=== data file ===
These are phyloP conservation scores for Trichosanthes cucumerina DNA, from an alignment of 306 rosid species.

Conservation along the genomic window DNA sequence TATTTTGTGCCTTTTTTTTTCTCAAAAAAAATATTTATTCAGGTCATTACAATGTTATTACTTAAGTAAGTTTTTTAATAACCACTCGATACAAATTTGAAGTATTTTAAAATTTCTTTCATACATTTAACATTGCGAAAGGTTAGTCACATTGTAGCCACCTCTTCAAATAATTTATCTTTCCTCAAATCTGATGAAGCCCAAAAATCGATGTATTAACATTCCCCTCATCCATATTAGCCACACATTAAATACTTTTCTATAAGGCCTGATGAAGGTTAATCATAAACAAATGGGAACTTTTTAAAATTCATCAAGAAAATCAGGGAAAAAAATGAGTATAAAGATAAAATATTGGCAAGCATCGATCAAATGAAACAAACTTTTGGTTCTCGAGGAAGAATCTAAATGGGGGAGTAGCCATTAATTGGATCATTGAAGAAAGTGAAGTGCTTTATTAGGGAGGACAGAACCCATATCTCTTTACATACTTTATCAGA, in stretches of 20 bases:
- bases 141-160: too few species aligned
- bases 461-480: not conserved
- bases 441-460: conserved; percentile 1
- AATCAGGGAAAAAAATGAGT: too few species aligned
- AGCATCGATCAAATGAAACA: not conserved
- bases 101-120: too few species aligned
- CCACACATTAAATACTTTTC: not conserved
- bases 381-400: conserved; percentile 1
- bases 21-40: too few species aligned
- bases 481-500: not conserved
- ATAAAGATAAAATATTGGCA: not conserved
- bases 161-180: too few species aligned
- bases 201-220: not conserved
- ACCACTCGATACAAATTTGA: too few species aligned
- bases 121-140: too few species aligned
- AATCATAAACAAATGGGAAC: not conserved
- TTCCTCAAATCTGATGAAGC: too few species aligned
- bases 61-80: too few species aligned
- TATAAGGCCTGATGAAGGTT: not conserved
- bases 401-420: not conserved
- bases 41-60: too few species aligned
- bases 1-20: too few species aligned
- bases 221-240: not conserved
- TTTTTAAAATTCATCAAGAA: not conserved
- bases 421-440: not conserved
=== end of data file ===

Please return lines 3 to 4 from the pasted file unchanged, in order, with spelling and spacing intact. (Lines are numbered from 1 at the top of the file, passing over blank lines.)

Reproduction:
- bases 141-160: too few species aligned
- bases 461-480: not conserved